"I think he learned that anything is possible that never to give up at the end of a race like that," Weber-Gale said. "He understands that comebacks are possible and that you can win races at the end. It's kind of a surreal thing, actually. People talk about (the Beijing relay race), of course. I've seen the video of the race. It's hard to put your finger on exactly what that feels like and what it means. It's hard to grasp that I was in that. It's just kind of an out-of-body experience."
Said Eddie Reese, U.S. swimming coach at the Beijing Games: "Jason had the big-time split. He had the catch-the-guy and go-by-the-guy opportunity. There may not have been anybody else on that team that could have done that."
The rally taught Lezak how much the United States valued the team's resilience. The comeback was captured in countless articles, magazine photos and even an appearance on "The Oprah Winfrey Show." The seven-time Olympic medalist said he overtook Bernard because he never lost hope.
Still, the time since the Beijing Games has forced Lezak to keep faith in his talent. Each year has made him evaluate his body and adjust his training. Since he is almost two decades older than some of his competitors, he searches for ways to improve his technique while keeping his 6-foot-4, 205-pound frame in shape.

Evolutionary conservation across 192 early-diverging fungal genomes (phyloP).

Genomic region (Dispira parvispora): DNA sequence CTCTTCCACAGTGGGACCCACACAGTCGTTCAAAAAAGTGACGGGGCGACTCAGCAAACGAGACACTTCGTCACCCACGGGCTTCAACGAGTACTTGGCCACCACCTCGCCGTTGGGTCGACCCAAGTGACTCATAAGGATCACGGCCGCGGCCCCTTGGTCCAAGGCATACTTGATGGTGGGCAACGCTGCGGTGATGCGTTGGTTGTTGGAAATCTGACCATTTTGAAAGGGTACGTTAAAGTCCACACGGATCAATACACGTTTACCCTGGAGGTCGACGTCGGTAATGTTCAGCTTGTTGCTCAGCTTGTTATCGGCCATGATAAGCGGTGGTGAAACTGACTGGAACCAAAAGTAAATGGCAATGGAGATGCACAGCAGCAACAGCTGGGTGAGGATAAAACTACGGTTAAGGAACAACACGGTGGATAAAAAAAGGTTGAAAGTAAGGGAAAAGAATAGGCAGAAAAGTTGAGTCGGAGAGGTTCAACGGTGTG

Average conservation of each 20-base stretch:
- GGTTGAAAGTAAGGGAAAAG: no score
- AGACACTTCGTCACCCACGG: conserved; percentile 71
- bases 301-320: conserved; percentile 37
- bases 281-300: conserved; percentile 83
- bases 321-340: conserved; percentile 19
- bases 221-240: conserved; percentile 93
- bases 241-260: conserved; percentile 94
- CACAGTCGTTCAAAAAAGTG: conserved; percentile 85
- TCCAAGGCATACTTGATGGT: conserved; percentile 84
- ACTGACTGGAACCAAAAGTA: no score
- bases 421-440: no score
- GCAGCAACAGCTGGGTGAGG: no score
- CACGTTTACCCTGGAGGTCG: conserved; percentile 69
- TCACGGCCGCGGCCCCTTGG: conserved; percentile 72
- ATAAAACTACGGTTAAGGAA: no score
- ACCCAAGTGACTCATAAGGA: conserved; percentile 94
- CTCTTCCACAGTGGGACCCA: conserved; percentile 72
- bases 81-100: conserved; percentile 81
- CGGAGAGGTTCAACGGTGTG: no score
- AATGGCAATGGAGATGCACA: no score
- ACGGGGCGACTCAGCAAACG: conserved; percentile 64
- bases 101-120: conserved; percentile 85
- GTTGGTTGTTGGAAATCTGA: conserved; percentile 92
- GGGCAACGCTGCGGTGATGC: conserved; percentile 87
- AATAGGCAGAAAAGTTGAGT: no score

Beyond the pool, Lezak has managed financial challenges in the past three years. He was without a corporate endorsement shortly after the Beijing Games, because a six-figure contract with Nike expired after the company pulled out of the swimming business following a decision not to compete with Speedo. The recession also limited Lezak's income from the motivational speakers circuit, through which he earns between 10,000 and 20,000 per appearance.
But Lezak gained financial security in the past 14 months. In December 2010, he signed with Finis, a California-based swim equipment company that has worked with U.S. swimming. The contract's details were not disclosed when announced, but he was reportedly searching for a 200,000 annual deal.
"He's able to endure in our sport longer than a lot, because he's got the relays," said Dave Salo, the men's and women's swimming coach at USC, who mentored Lezak from 1990 through 2006. "He has always been such an important relay member of the national team. He takes a lot of pride in that. It's not something to cower from. He endures, because he knows there aren't a bunch of 17-, 18-, 19-year-olds coming to take his spot."
That self-confidence allows Lezak to consider a future in swimming beyond London. He says he does not know what his goals will be after the Olympics. But he enjoys competing he has risen in the sport from a relative unknown before 1998 and he does not see himself getting slower.
"I don't know if there's any reason for me to retire if I'm still enjoying it," Lezak said before continuing his training at the Mizzou Aquatic Center.
Love for a sport that made him an international star is evident as he approaches the four-year anniversary of a comeback that will be preserved in Olympics history. A fingertip victory changed Lezak's life. But his work is not complete.